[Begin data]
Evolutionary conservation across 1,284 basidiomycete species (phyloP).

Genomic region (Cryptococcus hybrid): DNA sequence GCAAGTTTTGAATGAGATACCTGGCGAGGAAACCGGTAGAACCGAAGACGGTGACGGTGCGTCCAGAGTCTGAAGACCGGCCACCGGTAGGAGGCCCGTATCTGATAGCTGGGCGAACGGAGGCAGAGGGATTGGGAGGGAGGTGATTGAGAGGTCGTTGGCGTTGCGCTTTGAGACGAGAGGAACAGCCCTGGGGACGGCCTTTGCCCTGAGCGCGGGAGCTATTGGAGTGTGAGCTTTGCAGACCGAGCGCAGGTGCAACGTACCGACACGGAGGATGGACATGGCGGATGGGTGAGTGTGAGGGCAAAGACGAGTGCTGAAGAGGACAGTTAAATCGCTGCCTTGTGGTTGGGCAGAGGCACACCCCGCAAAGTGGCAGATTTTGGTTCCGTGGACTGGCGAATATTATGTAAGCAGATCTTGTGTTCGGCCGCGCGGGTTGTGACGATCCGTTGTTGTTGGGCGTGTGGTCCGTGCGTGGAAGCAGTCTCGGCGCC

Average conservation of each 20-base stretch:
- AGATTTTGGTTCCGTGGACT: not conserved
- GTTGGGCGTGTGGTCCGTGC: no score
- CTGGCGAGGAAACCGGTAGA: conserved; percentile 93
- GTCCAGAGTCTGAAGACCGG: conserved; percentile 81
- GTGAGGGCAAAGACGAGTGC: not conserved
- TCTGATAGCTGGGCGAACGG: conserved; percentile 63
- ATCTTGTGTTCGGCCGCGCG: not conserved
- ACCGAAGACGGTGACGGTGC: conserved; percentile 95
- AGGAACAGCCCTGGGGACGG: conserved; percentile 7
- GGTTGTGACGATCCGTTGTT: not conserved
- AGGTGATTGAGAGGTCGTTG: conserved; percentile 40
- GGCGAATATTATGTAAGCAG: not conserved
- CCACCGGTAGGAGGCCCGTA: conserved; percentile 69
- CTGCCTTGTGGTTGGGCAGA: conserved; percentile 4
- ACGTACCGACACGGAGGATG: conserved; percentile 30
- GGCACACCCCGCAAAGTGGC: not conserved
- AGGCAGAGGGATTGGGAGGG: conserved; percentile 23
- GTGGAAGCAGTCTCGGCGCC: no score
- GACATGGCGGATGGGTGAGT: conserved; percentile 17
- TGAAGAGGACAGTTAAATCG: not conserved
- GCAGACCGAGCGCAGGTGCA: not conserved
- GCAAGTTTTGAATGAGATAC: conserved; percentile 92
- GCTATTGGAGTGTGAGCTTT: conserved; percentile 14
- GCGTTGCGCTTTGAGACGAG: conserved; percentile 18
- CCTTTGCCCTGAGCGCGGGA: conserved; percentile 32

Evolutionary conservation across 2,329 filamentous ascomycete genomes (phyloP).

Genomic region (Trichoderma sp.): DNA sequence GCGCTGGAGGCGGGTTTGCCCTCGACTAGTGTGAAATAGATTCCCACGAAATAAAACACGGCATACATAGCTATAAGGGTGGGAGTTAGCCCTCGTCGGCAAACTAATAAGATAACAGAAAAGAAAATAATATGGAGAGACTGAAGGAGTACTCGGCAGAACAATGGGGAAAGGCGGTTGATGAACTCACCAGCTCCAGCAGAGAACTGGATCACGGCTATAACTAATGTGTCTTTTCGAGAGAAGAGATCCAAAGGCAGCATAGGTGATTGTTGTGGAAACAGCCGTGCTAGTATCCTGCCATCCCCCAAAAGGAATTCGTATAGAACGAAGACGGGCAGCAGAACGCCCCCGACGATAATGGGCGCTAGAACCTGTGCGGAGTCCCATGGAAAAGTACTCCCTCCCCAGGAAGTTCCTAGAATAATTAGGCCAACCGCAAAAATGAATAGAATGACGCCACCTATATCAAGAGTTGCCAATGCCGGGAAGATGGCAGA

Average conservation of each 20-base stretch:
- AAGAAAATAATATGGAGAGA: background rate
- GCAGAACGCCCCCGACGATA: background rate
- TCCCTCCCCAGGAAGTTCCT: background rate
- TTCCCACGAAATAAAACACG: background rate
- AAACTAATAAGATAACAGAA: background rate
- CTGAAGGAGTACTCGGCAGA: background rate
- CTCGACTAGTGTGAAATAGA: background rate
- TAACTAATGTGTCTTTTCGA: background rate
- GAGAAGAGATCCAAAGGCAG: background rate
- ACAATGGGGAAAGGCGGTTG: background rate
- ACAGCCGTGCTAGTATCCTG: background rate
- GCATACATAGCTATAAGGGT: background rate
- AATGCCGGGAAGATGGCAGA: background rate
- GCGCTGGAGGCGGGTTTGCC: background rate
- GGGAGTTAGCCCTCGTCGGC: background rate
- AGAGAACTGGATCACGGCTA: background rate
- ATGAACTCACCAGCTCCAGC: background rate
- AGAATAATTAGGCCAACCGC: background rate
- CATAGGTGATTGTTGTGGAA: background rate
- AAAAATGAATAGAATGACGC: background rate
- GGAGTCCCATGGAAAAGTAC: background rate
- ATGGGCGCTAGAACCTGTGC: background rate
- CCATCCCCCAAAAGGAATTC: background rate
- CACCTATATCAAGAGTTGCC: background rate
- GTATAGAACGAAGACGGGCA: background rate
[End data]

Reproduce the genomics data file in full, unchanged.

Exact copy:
Evolutionary conservation across 1,284 basidiomycete species (phyloP).

Genomic region (Cryptococcus hybrid): DNA sequence GCAAGTTTTGAATGAGATACCTGGCGAGGAAACCGGTAGAACCGAAGACGGTGACGGTGCGTCCAGAGTCTGAAGACCGGCCACCGGTAGGAGGCCCGTATCTGATAGCTGGGCGAACGGAGGCAGAGGGATTGGGAGGGAGGTGATTGAGAGGTCGTTGGCGTTGCGCTTTGAGACGAGAGGAACAGCCCTGGGGACGGCCTTTGCCCTGAGCGCGGGAGCTATTGGAGTGTGAGCTTTGCAGACCGAGCGCAGGTGCAACGTACCGACACGGAGGATGGACATGGCGGATGGGTGAGTGTGAGGGCAAAGACGAGTGCTGAAGAGGACAGTTAAATCGCTGCCTTGTGGTTGGGCAGAGGCACACCCCGCAAAGTGGCAGATTTTGGTTCCGTGGACTGGCGAATATTATGTAAGCAGATCTTGTGTTCGGCCGCGCGGGTTGTGACGATCCGTTGTTGTTGGGCGTGTGGTCCGTGCGTGGAAGCAGTCTCGGCGCC

Average conservation of each 20-base stretch:
- AGATTTTGGTTCCGTGGACT: not conserved
- GTTGGGCGTGTGGTCCGTGC: no score
- CTGGCGAGGAAACCGGTAGA: conserved; percentile 93
- GTCCAGAGTCTGAAGACCGG: conserved; percentile 81
- GTGAGGGCAAAGACGAGTGC: not conserved
- TCTGATAGCTGGGCGAACGG: conserved; percentile 63
- ATCTTGTGTTCGGCCGCGCG: not conserved
- ACCGAAGACGGTGACGGTGC: conserved; percentile 95
- AGGAACAGCCCTGGGGACGG: conserved; percentile 7
- GGTTGTGACGATCCGTTGTT: not conserved
- AGGTGATTGAGAGGTCGTTG: conserved; percentile 40
- GGCGAATATTATGTAAGCAG: not conserved
- CCACCGGTAGGAGGCCCGTA: conserved; percentile 69
- CTGCCTTGTGGTTGGGCAGA: conserved; percentile 4
- ACGTACCGACACGGAGGATG: conserved; percentile 30
- GGCACACCCCGCAAAGTGGC: not conserved
- AGGCAGAGGGATTGGGAGGG: conserved; percentile 23
- GTGGAAGCAGTCTCGGCGCC: no score
- GACATGGCGGATGGGTGAGT: conserved; percentile 17
- TGAAGAGGACAGTTAAATCG: not conserved
- GCAGACCGAGCGCAGGTGCA: not conserved
- GCAAGTTTTGAATGAGATAC: conserved; percentile 92
- GCTATTGGAGTGTGAGCTTT: conserved; percentile 14
- GCGTTGCGCTTTGAGACGAG: conserved; percentile 18
- CCTTTGCCCTGAGCGCGGGA: conserved; percentile 32

Evolutionary conservation across 2,329 filamentous ascomycete genomes (phyloP).

Genomic region (Trichoderma sp.): DNA sequence GCGCTGGAGGCGGGTTTGCCCTCGACTAGTGTGAAATAGATTCCCACGAAATAAAACACGGCATACATAGCTATAAGGGTGGGAGTTAGCCCTCGTCGGCAAACTAATAAGATAACAGAAAAGAAAATAATATGGAGAGACTGAAGGAGTACTCGGCAGAACAATGGGGAAAGGCGGTTGATGAACTCACCAGCTCCAGCAGAGAACTGGATCACGGCTATAACTAATGTGTCTTTTCGAGAGAAGAGATCCAAAGGCAGCATAGGTGATTGTTGTGGAAACAGCCGTGCTAGTATCCTGCCATCCCCCAAAAGGAATTCGTATAGAACGAAGACGGGCAGCAGAACGCCCCCGACGATAATGGGCGCTAGAACCTGTGCGGAGTCCCATGGAAAAGTACTCCCTCCCCAGGAAGTTCCTAGAATAATTAGGCCAACCGCAAAAATGAATAGAATGACGCCACCTATATCAAGAGTTGCCAATGCCGGGAAGATGGCAGA

Average conservation of each 20-base stretch:
- AAGAAAATAATATGGAGAGA: background rate
- GCAGAACGCCCCCGACGATA: background rate
- TCCCTCCCCAGGAAGTTCCT: background rate
- TTCCCACGAAATAAAACACG: background rate
- AAACTAATAAGATAACAGAA: background rate
- CTGAAGGAGTACTCGGCAGA: background rate
- CTCGACTAGTGTGAAATAGA: background rate
- TAACTAATGTGTCTTTTCGA: background rate
- GAGAAGAGATCCAAAGGCAG: background rate
- ACAATGGGGAAAGGCGGTTG: background rate
- ACAGCCGTGCTAGTATCCTG: background rate
- GCATACATAGCTATAAGGGT: background rate
- AATGCCGGGAAGATGGCAGA: background rate
- GCGCTGGAGGCGGGTTTGCC: background rate
- GGGAGTTAGCCCTCGTCGGC: background rate
- AGAGAACTGGATCACGGCTA: background rate
- ATGAACTCACCAGCTCCAGC: background rate
- AGAATAATTAGGCCAACCGC: background rate
- CATAGGTGATTGTTGTGGAA: background rate
- AAAAATGAATAGAATGACGC: background rate
- GGAGTCCCATGGAAAAGTAC: background rate
- ATGGGCGCTAGAACCTGTGC: background rate
- CCATCCCCCAAAAGGAATTC: background rate
- CACCTATATCAAGAGTTGCC: background rate
- GTATAGAACGAAGACGGGCA: background rate